306 pages, b/w photos, b/w illustrations, b/w maps, tables
The Firth of Forth combines a rich wildlife with a history of long and intense human activity around its shores and in its waters. At one time, herring, cod and haddock, with many other edible fish, were vastly more numerous, but seals and seabirds much rarer than they are now. Once, the rivers running into the Firth were so polluted that people could set fire to some of the burns; now the water is often as pure as it has ever been since records began. Illustrated with black-and-white and colour photographs, this is a capitivating exploration into the life of the Firth of Forth which considers a wide range of questions.
How have people affected and exploited the wildlife, and how in turn has it determined the lives of people? What changes to the biodiversity of the Firth have taken place as a result of human interference? Why has pollution been easier to control than over-fishing? What were the unintended consequences to the natural heritage both of pollution and of cleaning-up, and what role has conservation had in bringing about changes?
"This is not a bird book but it is nevertheless a fascinating piece of both social and environmental history, which quickly had me captivated. Drawn to the book by its title, since I live on the outer shores of the Forth, I began by looking for ornithological references, but soon found other distractions.
Much of the book deals with the sorry tale of the ebb and flow (mostly ebb) of natural resources harvested by people living along the shores of the Forth over the last 10,000+ years, although most of the detail covers just the last few hundred years, a period for which we have much more direct evidence. A succession of fish and shellfish harvests for various species have left us with a greatly impoverished marine fauna. Other problems that have affected the Forth are land claim and pollution. It is estimated that, in the last 400 years, 45–55% of the intertidal area of the Forth has been ‘reclaimed’. The impacts of pollution increased as the human population grew, although the sewage deposited off Leith supported flocks of over 40,000 ducks right up until the late 1970s. (In the winter of 1969/70 there were estimates of 30,000–40,000 Greater Scaup Aythya marila, up to 4,000 Common Goldeneye Bucephala clangula and 5,000–8,000 Common Pochard A. ferina). Water purification laws and the decline of industry mean that the Forth is now much cleaner.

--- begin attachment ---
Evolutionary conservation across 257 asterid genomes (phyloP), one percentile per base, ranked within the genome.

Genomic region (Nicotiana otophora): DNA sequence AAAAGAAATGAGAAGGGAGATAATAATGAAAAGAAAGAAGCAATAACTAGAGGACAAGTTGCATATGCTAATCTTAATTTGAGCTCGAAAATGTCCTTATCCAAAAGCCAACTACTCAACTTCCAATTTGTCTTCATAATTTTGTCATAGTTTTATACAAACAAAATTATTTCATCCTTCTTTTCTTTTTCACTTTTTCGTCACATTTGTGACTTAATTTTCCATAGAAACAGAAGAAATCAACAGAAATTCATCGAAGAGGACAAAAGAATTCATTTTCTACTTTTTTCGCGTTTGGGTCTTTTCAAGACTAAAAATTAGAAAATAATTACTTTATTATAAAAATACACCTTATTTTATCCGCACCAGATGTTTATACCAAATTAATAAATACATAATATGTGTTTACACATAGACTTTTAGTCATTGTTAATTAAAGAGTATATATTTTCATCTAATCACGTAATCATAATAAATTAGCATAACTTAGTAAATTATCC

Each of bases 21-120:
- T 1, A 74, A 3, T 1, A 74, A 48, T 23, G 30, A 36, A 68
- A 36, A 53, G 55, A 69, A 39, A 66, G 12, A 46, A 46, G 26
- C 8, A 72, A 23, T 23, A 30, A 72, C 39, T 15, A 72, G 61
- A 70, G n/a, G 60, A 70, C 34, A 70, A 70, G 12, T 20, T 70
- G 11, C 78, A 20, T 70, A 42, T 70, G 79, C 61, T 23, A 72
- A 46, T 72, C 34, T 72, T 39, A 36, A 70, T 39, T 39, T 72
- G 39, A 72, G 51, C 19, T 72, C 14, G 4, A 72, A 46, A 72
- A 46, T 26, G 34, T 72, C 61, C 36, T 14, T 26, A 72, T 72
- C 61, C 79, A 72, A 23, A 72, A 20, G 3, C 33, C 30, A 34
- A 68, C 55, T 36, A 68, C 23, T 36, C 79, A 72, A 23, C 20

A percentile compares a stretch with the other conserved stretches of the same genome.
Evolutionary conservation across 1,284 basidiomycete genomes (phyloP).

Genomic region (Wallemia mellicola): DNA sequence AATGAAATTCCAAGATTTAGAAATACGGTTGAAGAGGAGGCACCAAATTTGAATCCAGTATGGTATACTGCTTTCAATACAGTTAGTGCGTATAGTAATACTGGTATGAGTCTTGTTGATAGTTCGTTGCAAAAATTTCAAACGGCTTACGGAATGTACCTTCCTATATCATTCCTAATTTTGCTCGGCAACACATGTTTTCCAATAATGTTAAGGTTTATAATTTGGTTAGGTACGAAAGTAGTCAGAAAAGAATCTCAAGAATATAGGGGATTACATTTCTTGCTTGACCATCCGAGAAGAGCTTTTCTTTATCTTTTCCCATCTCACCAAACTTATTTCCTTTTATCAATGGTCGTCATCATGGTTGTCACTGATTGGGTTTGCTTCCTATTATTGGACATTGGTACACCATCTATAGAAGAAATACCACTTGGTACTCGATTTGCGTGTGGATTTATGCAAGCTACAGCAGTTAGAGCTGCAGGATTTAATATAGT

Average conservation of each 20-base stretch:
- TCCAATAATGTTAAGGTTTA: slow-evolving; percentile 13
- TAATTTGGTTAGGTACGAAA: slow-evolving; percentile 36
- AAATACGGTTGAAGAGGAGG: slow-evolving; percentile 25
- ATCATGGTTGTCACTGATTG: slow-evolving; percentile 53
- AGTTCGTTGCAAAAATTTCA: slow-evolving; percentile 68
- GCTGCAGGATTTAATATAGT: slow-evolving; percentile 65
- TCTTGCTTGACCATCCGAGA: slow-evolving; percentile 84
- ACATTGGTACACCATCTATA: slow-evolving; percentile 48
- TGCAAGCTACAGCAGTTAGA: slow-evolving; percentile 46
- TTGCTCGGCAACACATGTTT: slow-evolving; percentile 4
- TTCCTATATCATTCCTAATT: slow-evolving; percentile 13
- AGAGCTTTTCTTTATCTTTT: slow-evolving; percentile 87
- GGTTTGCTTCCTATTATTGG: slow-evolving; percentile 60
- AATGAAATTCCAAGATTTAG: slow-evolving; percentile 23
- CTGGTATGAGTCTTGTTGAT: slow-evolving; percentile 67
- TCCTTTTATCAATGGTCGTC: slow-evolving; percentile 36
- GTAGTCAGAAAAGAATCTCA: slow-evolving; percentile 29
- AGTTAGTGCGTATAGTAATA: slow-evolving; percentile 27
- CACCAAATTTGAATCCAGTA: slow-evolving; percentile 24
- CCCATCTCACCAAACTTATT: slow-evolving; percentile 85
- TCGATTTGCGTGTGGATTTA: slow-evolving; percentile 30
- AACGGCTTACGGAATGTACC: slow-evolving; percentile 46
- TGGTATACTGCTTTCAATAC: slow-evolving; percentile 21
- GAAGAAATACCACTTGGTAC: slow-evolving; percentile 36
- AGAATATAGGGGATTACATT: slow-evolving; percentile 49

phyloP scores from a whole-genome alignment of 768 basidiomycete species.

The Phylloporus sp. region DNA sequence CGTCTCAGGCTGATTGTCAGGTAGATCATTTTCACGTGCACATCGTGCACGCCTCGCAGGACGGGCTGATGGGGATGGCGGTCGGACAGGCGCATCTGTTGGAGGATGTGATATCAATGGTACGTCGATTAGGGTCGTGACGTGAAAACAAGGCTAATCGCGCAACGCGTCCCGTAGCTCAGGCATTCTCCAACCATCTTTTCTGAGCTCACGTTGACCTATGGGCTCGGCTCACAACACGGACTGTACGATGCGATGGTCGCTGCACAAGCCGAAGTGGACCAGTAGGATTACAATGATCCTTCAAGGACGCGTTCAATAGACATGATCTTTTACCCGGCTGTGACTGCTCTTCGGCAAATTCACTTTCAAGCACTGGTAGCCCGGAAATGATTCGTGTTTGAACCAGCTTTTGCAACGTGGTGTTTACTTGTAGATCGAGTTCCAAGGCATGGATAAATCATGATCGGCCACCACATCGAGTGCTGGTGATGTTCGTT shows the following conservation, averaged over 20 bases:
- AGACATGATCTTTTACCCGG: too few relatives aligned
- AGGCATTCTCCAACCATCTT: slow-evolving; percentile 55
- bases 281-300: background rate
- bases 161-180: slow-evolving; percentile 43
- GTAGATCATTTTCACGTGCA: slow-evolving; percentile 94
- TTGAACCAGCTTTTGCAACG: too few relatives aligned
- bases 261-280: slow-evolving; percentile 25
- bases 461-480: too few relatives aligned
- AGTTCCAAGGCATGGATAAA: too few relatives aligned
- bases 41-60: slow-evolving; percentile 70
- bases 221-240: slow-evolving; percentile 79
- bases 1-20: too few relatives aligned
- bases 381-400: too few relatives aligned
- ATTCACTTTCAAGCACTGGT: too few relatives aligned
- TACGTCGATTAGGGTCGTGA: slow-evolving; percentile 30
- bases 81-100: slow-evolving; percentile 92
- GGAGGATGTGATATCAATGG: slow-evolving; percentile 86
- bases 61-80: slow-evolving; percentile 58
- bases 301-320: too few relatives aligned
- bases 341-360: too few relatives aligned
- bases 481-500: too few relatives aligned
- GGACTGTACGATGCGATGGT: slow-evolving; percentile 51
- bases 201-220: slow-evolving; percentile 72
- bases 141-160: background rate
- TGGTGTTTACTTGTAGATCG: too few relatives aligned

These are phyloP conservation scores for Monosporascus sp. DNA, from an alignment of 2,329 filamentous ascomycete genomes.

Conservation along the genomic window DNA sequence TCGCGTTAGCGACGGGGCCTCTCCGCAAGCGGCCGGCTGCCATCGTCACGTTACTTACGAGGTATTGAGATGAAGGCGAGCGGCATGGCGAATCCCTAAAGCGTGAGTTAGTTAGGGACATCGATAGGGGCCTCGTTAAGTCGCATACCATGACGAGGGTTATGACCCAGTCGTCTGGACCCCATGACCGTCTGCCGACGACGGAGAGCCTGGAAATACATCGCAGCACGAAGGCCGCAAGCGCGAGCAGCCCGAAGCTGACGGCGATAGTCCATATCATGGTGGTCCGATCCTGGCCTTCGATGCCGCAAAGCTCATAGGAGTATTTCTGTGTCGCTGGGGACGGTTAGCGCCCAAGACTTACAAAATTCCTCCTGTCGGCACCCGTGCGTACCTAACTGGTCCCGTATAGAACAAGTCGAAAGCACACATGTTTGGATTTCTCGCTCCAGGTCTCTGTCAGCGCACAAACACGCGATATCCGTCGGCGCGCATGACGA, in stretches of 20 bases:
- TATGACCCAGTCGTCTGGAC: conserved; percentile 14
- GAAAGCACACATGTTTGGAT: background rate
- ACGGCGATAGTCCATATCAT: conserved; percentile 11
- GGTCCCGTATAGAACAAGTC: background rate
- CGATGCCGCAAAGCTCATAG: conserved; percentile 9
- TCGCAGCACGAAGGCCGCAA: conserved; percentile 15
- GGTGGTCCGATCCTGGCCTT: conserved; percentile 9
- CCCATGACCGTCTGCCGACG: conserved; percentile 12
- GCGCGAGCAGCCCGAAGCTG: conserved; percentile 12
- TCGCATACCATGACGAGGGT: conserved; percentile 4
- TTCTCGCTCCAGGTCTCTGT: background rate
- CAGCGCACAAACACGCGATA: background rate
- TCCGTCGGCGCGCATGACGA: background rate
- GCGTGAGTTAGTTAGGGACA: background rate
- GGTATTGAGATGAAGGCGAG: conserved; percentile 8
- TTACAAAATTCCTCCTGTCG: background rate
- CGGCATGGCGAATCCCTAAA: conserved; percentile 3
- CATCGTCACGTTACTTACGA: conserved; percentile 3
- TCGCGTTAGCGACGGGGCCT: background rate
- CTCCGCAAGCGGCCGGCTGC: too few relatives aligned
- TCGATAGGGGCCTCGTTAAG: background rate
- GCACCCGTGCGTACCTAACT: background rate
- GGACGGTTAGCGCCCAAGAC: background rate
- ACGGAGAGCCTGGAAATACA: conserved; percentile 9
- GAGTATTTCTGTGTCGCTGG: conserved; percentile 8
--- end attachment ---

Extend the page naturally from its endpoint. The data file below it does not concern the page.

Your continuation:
In the final chapters the avifauna of the Firth of Forth takes centre stage with chapters devoted to the Northern Gannets Morus bassanus of the Bass Rock and the seabird colonies, mainly on the Isle of May but also on other islands in the firth. These chapters are a real treasure trove of information about the history of the breeding birds of these islands. Being on an island provided little protection from egg-collectors and shooting ‘tourists’ but following protection the numbers have, until more recently, seen unprecedented increases. Part of the reason for this success is thought to have been the removal of competition for prey (smaller fish) from larger fish such as cod and herring. But the now-familiar tale of declines in some species in more recent years is also discussed.
This book is easy to read yet crammed with fascinating facts, so is excellent value at less than £15."
- Mark Holling, 21-05-2013, www.britishbirds.co.uk
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Christopher Smout is Historiographer Royal in Scotland and Emeritus Professor of Scottish History at the University of St Andrews. He has written widely on Scottish economic, social and demographic history, and since the mid 1990s has been much concerned with environmental history. ‘He was the first deputy chairman of Scottish Natural Heritage in the 1990s’.
Mairi Stewart is an environmental historian specialising in Scottish woodland history. She joined the staff of the UHI Centre for History in 2005 and is currently working on a four-year research project dealing with the social history of twentieth-century Scottish forestry.